A European Union panel on Friday recommended approval of Roche’s Hemlibra to treat haemophilia in some patients after the Swiss drugmaker got the green light last year to begin selling the medicine in the United States.
The EU’s Committee for Medicinal Products for Human Use adopted a positive opinion for Hemlibra for routine prophylaxis of bleeding in people with haemophilia A who have developed resistance to standard treatments.
The European Commission typically follows the panel’s recommendation, so approval is expected within a few months.
Hemlibra is among Roche’s new medicines that the Basel-based pharmaceuticals maker hopes will offset falling sales of its three biggest drugs — Rituxan, Avastin and Herceptin — that have lost or will soon lose patent protection. Some analysts expect peak Hemlibra sales of more than $4 billion a year.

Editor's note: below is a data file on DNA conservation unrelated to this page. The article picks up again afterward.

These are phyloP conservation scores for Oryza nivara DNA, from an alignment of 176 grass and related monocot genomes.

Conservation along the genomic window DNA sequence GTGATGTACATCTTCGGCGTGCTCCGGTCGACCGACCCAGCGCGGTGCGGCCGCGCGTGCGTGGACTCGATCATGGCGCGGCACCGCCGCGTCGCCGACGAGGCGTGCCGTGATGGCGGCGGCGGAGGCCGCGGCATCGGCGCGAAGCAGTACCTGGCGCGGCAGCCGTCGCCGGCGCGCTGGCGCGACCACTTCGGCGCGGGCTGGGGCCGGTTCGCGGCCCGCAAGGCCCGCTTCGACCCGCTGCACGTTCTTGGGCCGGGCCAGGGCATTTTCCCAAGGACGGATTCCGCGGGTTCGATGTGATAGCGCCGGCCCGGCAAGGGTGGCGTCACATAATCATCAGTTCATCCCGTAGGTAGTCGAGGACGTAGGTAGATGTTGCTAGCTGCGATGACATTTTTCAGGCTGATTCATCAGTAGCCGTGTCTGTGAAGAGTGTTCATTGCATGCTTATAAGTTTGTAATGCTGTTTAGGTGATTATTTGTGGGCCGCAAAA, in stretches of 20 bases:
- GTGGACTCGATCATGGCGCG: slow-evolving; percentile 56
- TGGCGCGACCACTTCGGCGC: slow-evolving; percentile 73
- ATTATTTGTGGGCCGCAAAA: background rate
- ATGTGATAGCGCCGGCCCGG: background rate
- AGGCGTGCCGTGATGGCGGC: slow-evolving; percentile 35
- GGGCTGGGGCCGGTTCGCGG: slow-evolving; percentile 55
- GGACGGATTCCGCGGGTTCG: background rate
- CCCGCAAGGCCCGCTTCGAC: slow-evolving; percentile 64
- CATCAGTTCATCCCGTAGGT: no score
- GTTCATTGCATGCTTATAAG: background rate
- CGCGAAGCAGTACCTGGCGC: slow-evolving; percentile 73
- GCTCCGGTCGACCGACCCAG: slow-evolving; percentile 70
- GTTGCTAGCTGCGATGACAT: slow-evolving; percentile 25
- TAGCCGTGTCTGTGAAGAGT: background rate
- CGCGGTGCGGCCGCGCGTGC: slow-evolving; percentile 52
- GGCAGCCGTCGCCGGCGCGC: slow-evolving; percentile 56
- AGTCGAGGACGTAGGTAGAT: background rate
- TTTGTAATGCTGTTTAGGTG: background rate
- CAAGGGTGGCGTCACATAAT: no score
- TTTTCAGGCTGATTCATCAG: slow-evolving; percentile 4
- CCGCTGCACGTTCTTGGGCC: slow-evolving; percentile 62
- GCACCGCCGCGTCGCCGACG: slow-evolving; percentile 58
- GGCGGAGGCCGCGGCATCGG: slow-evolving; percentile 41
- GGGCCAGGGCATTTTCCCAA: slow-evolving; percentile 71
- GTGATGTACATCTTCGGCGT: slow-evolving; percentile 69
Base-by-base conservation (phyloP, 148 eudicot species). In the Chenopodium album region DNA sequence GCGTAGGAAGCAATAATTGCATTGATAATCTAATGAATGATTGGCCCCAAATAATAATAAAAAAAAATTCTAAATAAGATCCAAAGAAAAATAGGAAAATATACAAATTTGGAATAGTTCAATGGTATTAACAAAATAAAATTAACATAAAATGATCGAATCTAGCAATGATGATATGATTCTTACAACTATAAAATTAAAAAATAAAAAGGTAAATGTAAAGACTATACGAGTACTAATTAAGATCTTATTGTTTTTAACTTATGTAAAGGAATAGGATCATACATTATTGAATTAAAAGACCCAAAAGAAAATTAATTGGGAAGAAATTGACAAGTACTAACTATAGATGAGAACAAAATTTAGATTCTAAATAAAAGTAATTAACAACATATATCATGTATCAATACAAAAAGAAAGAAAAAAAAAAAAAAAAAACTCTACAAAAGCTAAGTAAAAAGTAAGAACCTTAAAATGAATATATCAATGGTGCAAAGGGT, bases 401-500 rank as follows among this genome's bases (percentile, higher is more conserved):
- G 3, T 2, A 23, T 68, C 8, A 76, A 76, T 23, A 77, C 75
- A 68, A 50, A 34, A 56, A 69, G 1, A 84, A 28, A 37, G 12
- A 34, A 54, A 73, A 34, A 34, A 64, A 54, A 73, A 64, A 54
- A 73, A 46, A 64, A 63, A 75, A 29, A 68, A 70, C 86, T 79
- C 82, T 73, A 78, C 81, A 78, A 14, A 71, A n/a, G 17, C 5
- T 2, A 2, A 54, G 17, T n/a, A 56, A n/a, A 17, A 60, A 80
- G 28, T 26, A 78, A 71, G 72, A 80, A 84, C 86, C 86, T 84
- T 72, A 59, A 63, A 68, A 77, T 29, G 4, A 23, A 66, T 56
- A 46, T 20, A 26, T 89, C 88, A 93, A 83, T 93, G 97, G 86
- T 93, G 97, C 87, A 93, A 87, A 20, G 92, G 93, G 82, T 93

“Hemlibra has been shown to effectively reduce the frequency of bleeds compared to currently available medicines,” Roche Chief Medical Officer Sandra Horning said in a statement. “With once-weekly administration by injection under the skin, it could also greatly reduce the treatment administration burden.”
Roche’s new entry into the haemophilia space has not been without opposition, however. The rival Shire, the maker of treatments that Hemlibra could replace, has gone to court claiming patent infringement, something Roche disputes.
Roche aims to expand the use of Hemlibra to patients who have not yet developed resistance. If successful, the move could put significantly more pressure on Shire’s business with treatments to promote clotting.
(Reporting by John Miller; Editing by Michael Shields)